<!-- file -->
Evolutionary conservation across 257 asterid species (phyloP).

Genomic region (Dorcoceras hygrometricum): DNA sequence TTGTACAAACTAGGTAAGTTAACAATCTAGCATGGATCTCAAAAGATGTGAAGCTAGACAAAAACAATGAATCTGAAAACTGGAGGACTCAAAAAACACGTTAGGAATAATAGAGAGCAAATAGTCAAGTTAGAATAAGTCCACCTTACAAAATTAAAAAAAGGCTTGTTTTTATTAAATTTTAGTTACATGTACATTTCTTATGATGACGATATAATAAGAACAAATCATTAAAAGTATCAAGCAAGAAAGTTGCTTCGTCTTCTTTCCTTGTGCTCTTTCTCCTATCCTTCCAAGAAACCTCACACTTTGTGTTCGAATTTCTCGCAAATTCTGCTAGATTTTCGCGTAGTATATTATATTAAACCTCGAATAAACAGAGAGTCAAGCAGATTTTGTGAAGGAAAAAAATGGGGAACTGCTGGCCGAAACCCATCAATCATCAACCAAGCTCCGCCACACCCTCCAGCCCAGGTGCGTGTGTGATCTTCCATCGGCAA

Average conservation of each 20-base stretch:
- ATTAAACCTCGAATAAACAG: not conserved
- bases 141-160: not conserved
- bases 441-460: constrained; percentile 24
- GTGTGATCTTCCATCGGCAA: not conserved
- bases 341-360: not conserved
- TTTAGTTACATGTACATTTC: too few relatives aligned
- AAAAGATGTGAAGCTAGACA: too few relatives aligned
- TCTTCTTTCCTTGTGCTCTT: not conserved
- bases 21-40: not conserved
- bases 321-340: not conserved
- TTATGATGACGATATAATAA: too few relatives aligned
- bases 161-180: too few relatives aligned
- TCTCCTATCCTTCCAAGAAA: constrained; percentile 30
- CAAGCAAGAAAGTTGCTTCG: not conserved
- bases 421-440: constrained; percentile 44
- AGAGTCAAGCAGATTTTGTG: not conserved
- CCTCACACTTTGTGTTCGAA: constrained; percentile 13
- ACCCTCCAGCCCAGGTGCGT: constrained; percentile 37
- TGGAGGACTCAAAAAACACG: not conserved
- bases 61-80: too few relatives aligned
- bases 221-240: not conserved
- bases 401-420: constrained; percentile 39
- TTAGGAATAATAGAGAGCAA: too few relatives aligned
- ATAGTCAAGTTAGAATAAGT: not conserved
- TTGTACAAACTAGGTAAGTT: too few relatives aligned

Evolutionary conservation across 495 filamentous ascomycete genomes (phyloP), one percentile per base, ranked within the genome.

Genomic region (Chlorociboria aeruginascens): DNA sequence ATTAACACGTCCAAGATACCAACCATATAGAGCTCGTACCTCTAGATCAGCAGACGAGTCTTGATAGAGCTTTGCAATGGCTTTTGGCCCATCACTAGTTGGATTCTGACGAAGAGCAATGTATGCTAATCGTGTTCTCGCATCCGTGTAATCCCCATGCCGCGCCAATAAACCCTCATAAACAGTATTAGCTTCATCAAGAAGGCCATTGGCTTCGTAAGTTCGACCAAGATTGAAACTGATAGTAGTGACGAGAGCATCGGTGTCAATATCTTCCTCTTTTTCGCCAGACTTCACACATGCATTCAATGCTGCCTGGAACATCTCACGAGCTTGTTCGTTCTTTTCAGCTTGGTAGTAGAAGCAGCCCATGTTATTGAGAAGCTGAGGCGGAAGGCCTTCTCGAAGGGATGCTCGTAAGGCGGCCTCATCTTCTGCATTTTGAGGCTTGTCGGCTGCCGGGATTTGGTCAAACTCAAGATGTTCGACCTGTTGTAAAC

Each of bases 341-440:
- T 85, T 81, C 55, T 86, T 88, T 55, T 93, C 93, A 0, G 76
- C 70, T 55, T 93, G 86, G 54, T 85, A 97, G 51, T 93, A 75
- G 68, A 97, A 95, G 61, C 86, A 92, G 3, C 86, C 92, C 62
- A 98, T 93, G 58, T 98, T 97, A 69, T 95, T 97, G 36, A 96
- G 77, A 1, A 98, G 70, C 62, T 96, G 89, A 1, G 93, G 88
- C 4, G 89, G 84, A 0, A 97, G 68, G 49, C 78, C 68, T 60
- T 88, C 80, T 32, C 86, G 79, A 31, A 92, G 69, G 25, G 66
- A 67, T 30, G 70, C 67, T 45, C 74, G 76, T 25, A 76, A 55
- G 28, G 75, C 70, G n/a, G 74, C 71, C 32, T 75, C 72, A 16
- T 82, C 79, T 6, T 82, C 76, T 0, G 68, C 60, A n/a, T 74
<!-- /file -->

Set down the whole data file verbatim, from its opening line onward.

Evolutionary conservation across 257 asterid species (phyloP).

Genomic region (Dorcoceras hygrometricum): DNA sequence TTGTACAAACTAGGTAAGTTAACAATCTAGCATGGATCTCAAAAGATGTGAAGCTAGACAAAAACAATGAATCTGAAAACTGGAGGACTCAAAAAACACGTTAGGAATAATAGAGAGCAAATAGTCAAGTTAGAATAAGTCCACCTTACAAAATTAAAAAAAGGCTTGTTTTTATTAAATTTTAGTTACATGTACATTTCTTATGATGACGATATAATAAGAACAAATCATTAAAAGTATCAAGCAAGAAAGTTGCTTCGTCTTCTTTCCTTGTGCTCTTTCTCCTATCCTTCCAAGAAACCTCACACTTTGTGTTCGAATTTCTCGCAAATTCTGCTAGATTTTCGCGTAGTATATTATATTAAACCTCGAATAAACAGAGAGTCAAGCAGATTTTGTGAAGGAAAAAAATGGGGAACTGCTGGCCGAAACCCATCAATCATCAACCAAGCTCCGCCACACCCTCCAGCCCAGGTGCGTGTGTGATCTTCCATCGGCAA

Average conservation of each 20-base stretch:
- ATTAAACCTCGAATAAACAG: not conserved
- bases 141-160: not conserved
- bases 441-460: constrained; percentile 24
- GTGTGATCTTCCATCGGCAA: not conserved
- bases 341-360: not conserved
- TTTAGTTACATGTACATTTC: too few relatives aligned
- AAAAGATGTGAAGCTAGACA: too few relatives aligned
- TCTTCTTTCCTTGTGCTCTT: not conserved
- bases 21-40: not conserved
- bases 321-340: not conserved
- TTATGATGACGATATAATAA: too few relatives aligned
- bases 161-180: too few relatives aligned
- TCTCCTATCCTTCCAAGAAA: constrained; percentile 30
- CAAGCAAGAAAGTTGCTTCG: not conserved
- bases 421-440: constrained; percentile 44
- AGAGTCAAGCAGATTTTGTG: not conserved
- CCTCACACTTTGTGTTCGAA: constrained; percentile 13
- ACCCTCCAGCCCAGGTGCGT: constrained; percentile 37
- TGGAGGACTCAAAAAACACG: not conserved
- bases 61-80: too few relatives aligned
- bases 221-240: not conserved
- bases 401-420: constrained; percentile 39
- TTAGGAATAATAGAGAGCAA: too few relatives aligned
- ATAGTCAAGTTAGAATAAGT: not conserved
- TTGTACAAACTAGGTAAGTT: too few relatives aligned

Evolutionary conservation across 495 filamentous ascomycete genomes (phyloP), one percentile per base, ranked within the genome.

Genomic region (Chlorociboria aeruginascens): DNA sequence ATTAACACGTCCAAGATACCAACCATATAGAGCTCGTACCTCTAGATCAGCAGACGAGTCTTGATAGAGCTTTGCAATGGCTTTTGGCCCATCACTAGTTGGATTCTGACGAAGAGCAATGTATGCTAATCGTGTTCTCGCATCCGTGTAATCCCCATGCCGCGCCAATAAACCCTCATAAACAGTATTAGCTTCATCAAGAAGGCCATTGGCTTCGTAAGTTCGACCAAGATTGAAACTGATAGTAGTGACGAGAGCATCGGTGTCAATATCTTCCTCTTTTTCGCCAGACTTCACACATGCATTCAATGCTGCCTGGAACATCTCACGAGCTTGTTCGTTCTTTTCAGCTTGGTAGTAGAAGCAGCCCATGTTATTGAGAAGCTGAGGCGGAAGGCCTTCTCGAAGGGATGCTCGTAAGGCGGCCTCATCTTCTGCATTTTGAGGCTTGTCGGCTGCCGGGATTTGGTCAAACTCAAGATGTTCGACCTGTTGTAAAC

Each of bases 341-440:
- T 85, T 81, C 55, T 86, T 88, T 55, T 93, C 93, A 0, G 76
- C 70, T 55, T 93, G 86, G 54, T 85, A 97, G 51, T 93, A 75
- G 68, A 97, A 95, G 61, C 86, A 92, G 3, C 86, C 92, C 62
- A 98, T 93, G 58, T 98, T 97, A 69, T 95, T 97, G 36, A 96
- G 77, A 1, A 98, G 70, C 62, T 96, G 89, A 1, G 93, G 88
- C 4, G 89, G 84, A 0, A 97, G 68, G 49, C 78, C 68, T 60
- T 88, C 80, T 32, C 86, G 79, A 31, A 92, G 69, G 25, G 66
- A 67, T 30, G 70, C 67, T 45, C 74, G 76, T 25, A 76, A 55
- G 28, G 75, C 70, G n/a, G 74, C 71, C 32, T 75, C 72, A 16
- T 82, C 79, T 6, T 82, C 76, T 0, G 68, C 60, A n/a, T 74